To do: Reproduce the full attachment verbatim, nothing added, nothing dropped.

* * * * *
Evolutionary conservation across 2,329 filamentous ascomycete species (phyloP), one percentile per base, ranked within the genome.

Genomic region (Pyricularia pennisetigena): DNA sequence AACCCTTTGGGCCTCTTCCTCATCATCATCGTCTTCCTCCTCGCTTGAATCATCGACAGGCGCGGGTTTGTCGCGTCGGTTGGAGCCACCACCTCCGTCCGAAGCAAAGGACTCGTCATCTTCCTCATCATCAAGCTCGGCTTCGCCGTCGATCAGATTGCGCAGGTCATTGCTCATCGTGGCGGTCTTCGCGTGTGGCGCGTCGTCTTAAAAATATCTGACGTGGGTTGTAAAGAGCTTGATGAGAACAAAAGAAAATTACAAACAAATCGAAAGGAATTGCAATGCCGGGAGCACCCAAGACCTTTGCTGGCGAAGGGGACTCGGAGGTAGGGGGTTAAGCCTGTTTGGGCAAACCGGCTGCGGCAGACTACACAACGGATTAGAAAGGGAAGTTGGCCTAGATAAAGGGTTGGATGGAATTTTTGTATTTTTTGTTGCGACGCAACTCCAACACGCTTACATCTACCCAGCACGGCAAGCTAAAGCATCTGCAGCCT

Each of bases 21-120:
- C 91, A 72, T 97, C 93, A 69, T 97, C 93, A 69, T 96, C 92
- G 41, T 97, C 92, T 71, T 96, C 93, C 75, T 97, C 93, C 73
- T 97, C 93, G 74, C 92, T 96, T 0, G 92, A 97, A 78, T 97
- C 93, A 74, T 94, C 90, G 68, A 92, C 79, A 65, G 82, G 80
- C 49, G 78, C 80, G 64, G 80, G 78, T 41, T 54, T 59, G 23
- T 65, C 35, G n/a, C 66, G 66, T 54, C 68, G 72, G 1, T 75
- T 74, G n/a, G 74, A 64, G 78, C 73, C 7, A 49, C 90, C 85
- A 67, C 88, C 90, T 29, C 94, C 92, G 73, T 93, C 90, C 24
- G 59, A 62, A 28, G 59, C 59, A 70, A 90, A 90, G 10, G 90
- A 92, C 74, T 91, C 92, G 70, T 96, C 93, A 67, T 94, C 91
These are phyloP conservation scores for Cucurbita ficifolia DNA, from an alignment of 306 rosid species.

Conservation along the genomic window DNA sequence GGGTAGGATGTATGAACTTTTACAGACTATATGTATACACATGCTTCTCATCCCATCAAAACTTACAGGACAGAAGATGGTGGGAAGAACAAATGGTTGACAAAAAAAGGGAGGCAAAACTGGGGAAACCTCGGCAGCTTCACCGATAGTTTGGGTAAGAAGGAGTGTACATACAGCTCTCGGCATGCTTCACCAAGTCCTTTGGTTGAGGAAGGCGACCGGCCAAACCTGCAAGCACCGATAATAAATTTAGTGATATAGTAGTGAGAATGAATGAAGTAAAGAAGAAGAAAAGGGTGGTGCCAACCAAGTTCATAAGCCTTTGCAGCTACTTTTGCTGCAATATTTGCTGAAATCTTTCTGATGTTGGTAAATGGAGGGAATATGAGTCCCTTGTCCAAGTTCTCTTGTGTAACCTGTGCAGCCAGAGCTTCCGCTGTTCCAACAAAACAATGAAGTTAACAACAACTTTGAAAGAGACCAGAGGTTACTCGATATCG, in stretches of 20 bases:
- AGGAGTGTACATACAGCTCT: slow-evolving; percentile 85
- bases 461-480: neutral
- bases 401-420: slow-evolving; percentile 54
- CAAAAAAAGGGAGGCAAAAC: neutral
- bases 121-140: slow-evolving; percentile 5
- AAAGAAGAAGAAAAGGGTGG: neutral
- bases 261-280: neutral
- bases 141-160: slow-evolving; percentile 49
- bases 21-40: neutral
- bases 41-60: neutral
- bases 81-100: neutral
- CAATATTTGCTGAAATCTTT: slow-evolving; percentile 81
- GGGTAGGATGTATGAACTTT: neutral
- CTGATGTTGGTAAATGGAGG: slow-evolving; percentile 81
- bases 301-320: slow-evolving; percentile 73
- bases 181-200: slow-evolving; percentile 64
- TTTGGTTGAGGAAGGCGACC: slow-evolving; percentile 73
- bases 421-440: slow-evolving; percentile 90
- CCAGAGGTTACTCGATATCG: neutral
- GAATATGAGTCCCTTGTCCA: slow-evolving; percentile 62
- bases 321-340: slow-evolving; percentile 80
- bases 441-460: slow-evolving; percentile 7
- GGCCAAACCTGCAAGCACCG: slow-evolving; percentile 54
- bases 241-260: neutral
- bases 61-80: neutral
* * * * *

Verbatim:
Evolutionary conservation across 2,329 filamentous ascomycete species (phyloP), one percentile per base, ranked within the genome.

Genomic region (Pyricularia pennisetigena): DNA sequence AACCCTTTGGGCCTCTTCCTCATCATCATCGTCTTCCTCCTCGCTTGAATCATCGACAGGCGCGGGTTTGTCGCGTCGGTTGGAGCCACCACCTCCGTCCGAAGCAAAGGACTCGTCATCTTCCTCATCATCAAGCTCGGCTTCGCCGTCGATCAGATTGCGCAGGTCATTGCTCATCGTGGCGGTCTTCGCGTGTGGCGCGTCGTCTTAAAAATATCTGACGTGGGTTGTAAAGAGCTTGATGAGAACAAAAGAAAATTACAAACAAATCGAAAGGAATTGCAATGCCGGGAGCACCCAAGACCTTTGCTGGCGAAGGGGACTCGGAGGTAGGGGGTTAAGCCTGTTTGGGCAAACCGGCTGCGGCAGACTACACAACGGATTAGAAAGGGAAGTTGGCCTAGATAAAGGGTTGGATGGAATTTTTGTATTTTTTGTTGCGACGCAACTCCAACACGCTTACATCTACCCAGCACGGCAAGCTAAAGCATCTGCAGCCT

Each of bases 21-120:
- C 91, A 72, T 97, C 93, A 69, T 97, C 93, A 69, T 96, C 92
- G 41, T 97, C 92, T 71, T 96, C 93, C 75, T 97, C 93, C 73
- T 97, C 93, G 74, C 92, T 96, T 0, G 92, A 97, A 78, T 97
- C 93, A 74, T 94, C 90, G 68, A 92, C 79, A 65, G 82, G 80
- C 49, G 78, C 80, G 64, G 80, G 78, T 41, T 54, T 59, G 23
- T 65, C 35, G n/a, C 66, G 66, T 54, C 68, G 72, G 1, T 75
- T 74, G n/a, G 74, A 64, G 78, C 73, C 7, A 49, C 90, C 85
- A 67, C 88, C 90, T 29, C 94, C 92, G 73, T 93, C 90, C 24
- G 59, A 62, A 28, G 59, C 59, A 70, A 90, A 90, G 10, G 90
- A 92, C 74, T 91, C 92, G 70, T 96, C 93, A 67, T 94, C 91
These are phyloP conservation scores for Cucurbita ficifolia DNA, from an alignment of 306 rosid species.

Conservation along the genomic window DNA sequence GGGTAGGATGTATGAACTTTTACAGACTATATGTATACACATGCTTCTCATCCCATCAAAACTTACAGGACAGAAGATGGTGGGAAGAACAAATGGTTGACAAAAAAAGGGAGGCAAAACTGGGGAAACCTCGGCAGCTTCACCGATAGTTTGGGTAAGAAGGAGTGTACATACAGCTCTCGGCATGCTTCACCAAGTCCTTTGGTTGAGGAAGGCGACCGGCCAAACCTGCAAGCACCGATAATAAATTTAGTGATATAGTAGTGAGAATGAATGAAGTAAAGAAGAAGAAAAGGGTGGTGCCAACCAAGTTCATAAGCCTTTGCAGCTACTTTTGCTGCAATATTTGCTGAAATCTTTCTGATGTTGGTAAATGGAGGGAATATGAGTCCCTTGTCCAAGTTCTCTTGTGTAACCTGTGCAGCCAGAGCTTCCGCTGTTCCAACAAAACAATGAAGTTAACAACAACTTTGAAAGAGACCAGAGGTTACTCGATATCG, in stretches of 20 bases:
- AGGAGTGTACATACAGCTCT: slow-evolving; percentile 85
- bases 461-480: neutral
- bases 401-420: slow-evolving; percentile 54
- CAAAAAAAGGGAGGCAAAAC: neutral
- bases 121-140: slow-evolving; percentile 5
- AAAGAAGAAGAAAAGGGTGG: neutral
- bases 261-280: neutral
- bases 141-160: slow-evolving; percentile 49
- bases 21-40: neutral
- bases 41-60: neutral
- bases 81-100: neutral
- CAATATTTGCTGAAATCTTT: slow-evolving; percentile 81
- GGGTAGGATGTATGAACTTT: neutral
- CTGATGTTGGTAAATGGAGG: slow-evolving; percentile 81
- bases 301-320: slow-evolving; percentile 73
- bases 181-200: slow-evolving; percentile 64
- TTTGGTTGAGGAAGGCGACC: slow-evolving; percentile 73
- bases 421-440: slow-evolving; percentile 90
- CCAGAGGTTACTCGATATCG: neutral
- GAATATGAGTCCCTTGTCCA: slow-evolving; percentile 62
- bases 321-340: slow-evolving; percentile 80
- bases 441-460: slow-evolving; percentile 7
- GGCCAAACCTGCAAGCACCG: slow-evolving; percentile 54
- bases 241-260: neutral
- bases 61-80: neutral